# How to Find Trajectory of Particle?

Let’s say I have a particle, and I know all the forces acting on it at every position. (Let’s say the particle is in an electric/gravitational field to simplify the mathematics involved.) Now, is there a way to find the trajectory of the particle? (i.e. Its position at every instant in time?)

• Do you understand calculus? And what a differential equation is? Commented May 8 at 4:30
• I know all the forces acting on it at every instant in time. Usually you won’t know $\mathbf F(t)$. Instead you’ll know $\mathbf F(\mathbf x, \mathbf v)$. Think about what the laws for gravitational force and electromagnetic force look like. They involve position and velocity, not time. Commented May 8 at 5:04
• This is a huge topic. Sometimes you can find an analytic solution. But generally you need to use a numerical method. See en.wikipedia.org/wiki/… Commented May 8 at 5:05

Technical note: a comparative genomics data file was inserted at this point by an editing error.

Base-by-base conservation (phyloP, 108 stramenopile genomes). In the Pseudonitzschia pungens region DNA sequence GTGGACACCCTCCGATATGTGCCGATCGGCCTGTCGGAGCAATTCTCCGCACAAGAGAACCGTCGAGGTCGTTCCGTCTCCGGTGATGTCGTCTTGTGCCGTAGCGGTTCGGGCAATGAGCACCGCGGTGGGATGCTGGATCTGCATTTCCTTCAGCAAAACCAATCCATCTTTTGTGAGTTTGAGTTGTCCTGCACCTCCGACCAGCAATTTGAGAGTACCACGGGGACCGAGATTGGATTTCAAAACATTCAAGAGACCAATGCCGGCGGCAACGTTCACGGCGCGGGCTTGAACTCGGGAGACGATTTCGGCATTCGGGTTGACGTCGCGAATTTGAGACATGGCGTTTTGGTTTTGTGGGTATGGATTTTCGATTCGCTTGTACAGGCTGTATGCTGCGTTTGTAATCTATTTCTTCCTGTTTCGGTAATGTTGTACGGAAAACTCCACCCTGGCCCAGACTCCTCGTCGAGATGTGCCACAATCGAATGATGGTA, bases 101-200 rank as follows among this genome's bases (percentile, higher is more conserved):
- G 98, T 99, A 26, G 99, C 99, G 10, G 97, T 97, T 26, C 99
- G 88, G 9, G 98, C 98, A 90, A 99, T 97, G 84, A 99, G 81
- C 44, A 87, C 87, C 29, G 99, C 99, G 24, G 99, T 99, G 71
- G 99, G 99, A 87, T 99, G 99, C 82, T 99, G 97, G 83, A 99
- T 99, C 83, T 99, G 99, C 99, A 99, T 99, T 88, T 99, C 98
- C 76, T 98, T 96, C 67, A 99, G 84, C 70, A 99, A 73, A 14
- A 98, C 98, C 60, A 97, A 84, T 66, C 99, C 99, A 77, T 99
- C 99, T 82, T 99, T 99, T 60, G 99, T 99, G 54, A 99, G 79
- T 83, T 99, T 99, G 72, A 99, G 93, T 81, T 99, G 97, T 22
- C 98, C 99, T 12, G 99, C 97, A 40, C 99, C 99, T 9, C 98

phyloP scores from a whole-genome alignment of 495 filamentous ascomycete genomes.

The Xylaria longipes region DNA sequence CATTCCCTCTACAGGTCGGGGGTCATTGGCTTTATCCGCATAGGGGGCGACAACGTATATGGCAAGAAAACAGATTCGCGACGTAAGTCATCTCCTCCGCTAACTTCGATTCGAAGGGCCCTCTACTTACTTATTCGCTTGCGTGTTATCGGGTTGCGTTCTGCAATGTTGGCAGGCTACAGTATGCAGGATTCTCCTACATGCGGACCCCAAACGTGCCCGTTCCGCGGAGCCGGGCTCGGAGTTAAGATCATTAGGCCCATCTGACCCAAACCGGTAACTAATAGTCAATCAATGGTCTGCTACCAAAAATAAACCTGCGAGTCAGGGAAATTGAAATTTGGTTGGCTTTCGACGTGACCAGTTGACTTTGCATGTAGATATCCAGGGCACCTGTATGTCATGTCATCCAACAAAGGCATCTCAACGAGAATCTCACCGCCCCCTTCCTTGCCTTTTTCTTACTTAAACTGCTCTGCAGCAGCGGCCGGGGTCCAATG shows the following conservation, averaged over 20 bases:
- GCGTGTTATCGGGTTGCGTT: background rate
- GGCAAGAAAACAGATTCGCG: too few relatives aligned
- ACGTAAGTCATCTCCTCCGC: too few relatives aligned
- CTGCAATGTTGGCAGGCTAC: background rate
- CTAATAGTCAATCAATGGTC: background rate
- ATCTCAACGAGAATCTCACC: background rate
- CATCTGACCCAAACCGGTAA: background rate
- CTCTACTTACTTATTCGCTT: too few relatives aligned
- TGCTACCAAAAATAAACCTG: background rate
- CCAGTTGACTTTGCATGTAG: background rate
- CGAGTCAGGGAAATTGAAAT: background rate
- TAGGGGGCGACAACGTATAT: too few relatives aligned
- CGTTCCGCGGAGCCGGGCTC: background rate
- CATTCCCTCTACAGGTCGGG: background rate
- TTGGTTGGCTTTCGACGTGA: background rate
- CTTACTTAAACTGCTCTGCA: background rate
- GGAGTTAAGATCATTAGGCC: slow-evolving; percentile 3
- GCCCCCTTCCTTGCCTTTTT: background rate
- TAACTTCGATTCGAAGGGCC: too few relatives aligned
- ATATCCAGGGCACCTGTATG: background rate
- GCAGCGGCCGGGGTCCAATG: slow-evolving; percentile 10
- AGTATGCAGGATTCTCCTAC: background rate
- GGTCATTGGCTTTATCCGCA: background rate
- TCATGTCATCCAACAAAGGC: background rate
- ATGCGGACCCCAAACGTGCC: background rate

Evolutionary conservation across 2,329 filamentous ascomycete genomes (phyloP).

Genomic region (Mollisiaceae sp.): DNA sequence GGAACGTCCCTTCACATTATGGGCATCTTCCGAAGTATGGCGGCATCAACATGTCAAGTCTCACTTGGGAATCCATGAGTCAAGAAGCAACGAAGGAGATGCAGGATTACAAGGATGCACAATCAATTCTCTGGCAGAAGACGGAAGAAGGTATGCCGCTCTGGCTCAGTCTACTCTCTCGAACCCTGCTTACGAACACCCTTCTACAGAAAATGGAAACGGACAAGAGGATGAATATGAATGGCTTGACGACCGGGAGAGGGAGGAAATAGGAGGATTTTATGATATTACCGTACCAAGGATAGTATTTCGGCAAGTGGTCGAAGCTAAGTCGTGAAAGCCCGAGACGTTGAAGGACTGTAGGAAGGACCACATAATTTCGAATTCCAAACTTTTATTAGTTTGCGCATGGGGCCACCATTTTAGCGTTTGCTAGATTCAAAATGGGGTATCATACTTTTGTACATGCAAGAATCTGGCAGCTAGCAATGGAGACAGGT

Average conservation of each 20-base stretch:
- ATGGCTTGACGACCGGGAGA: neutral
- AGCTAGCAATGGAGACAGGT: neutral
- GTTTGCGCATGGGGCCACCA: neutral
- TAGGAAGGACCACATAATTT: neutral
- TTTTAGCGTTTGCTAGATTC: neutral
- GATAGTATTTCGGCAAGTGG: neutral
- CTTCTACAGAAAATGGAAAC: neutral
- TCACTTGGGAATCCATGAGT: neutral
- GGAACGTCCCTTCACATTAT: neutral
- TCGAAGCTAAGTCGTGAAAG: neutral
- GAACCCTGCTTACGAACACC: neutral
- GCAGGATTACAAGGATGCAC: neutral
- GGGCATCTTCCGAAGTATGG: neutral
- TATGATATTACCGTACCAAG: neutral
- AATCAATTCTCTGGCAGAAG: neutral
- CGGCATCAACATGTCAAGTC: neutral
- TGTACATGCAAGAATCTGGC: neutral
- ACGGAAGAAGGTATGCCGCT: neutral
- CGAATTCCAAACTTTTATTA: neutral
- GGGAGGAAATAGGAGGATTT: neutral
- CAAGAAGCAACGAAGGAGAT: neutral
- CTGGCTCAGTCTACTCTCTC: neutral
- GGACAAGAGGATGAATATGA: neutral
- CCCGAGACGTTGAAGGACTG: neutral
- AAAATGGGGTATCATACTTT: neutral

• $m\ddot{\mathbf x}=\mathbf F(\mathbf x, \dot{\mathbf x})$ is a second-order ordinary differential equation whose solution gives $\mathbf x(t)$. Commented May 8 at 5:10
• In principle you just solve a second order differential equation. In practice this can be difficult to do exactly, or even approximately. Commented May 8 at 6:22

• I didn’t say it was actually wrong; I just thought it was incomplete. (And I still do.) But since you’re new here, and since it does at least cover a case like a uniform time-dependent electric field, where you would know $\mathbf F(t)$, so I’ll reverse my downvote. However, the system won’t let me do that until you make some minor edit. Please notify when when you do. If you decide to explain the differential equation case properly, I’ll upvote. Commented May 9 at 6:31